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GAO Examines Impact of Byrd Amendment

October 3, 2005 | A version of this story appeared in Volume 83, Issue 40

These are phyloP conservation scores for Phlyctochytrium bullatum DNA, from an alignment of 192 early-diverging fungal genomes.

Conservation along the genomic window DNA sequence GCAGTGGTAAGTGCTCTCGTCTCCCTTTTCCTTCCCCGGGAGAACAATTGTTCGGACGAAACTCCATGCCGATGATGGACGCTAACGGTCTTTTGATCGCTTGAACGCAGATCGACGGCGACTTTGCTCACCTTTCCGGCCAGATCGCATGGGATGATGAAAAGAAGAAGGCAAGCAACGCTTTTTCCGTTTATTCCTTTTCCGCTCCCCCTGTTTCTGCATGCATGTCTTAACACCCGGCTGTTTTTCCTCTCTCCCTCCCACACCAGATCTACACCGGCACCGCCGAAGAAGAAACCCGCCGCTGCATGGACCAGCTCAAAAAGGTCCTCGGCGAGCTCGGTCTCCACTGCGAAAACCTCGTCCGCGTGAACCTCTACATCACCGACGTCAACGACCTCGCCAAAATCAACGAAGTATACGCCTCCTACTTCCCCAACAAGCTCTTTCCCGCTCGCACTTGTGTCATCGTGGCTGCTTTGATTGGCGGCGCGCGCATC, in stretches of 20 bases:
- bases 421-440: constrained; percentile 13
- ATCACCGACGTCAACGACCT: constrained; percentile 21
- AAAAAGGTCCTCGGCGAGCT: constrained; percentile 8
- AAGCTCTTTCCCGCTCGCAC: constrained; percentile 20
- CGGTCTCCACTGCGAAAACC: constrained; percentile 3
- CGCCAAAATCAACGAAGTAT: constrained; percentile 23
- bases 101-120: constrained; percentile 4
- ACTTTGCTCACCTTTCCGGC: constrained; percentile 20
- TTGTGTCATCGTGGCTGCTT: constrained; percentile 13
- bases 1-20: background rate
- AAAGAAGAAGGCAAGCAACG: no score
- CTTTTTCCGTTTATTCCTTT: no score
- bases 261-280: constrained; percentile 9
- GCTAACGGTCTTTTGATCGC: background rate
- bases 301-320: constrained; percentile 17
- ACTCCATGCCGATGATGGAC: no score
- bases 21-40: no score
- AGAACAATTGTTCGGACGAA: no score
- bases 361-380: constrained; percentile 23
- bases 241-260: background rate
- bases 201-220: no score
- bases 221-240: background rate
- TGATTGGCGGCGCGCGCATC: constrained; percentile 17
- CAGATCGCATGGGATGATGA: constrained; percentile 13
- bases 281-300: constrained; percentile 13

A law that has the U.S. in hot water with the World Trade Organization is providing a windfall to a few companies but not to industry overall, says a Sept. 26 report by congressional investigators. Chemical manufacturers have collectively received tens of millions of dollars under the Continued Dumping & Subsidy Offset Act (C&EN, Dec. 6, 2004, page 6). This amount, says the report (GAO-05-979) by the Government Accountability Office, is significantly less than the hundreds of millions of dollars collected by makers of ball bearings under the law, which is also called the Byrd amendment after its sponsor, Sen. Robert C. Byrd (D-W.Va.). GAO calculates that, between 2001 and 2004, the U.S. Customs & Border Protection office paid more than $1 billion from import duties to companies under the Byrd amendment provisions. Almost half of this total was paid to just five companies. DuPont ranked 12th among recipients of Byrd amendment funds, collecting nearly $12.5 million through 2004, GAO adds. The Byrd amendment directs Customs & Border Protection to give the tariffs it collects on imports sold at below-market prices to the U.S. companies that file complaints about this “dumping” by foreign competitors. WTO says the law is illegal under international trade rules. This year, Canada, the European Union, Japan, and Mexico imposed WTO-approved duties on some U.S. exports in retaliation for the Byrd amendment.


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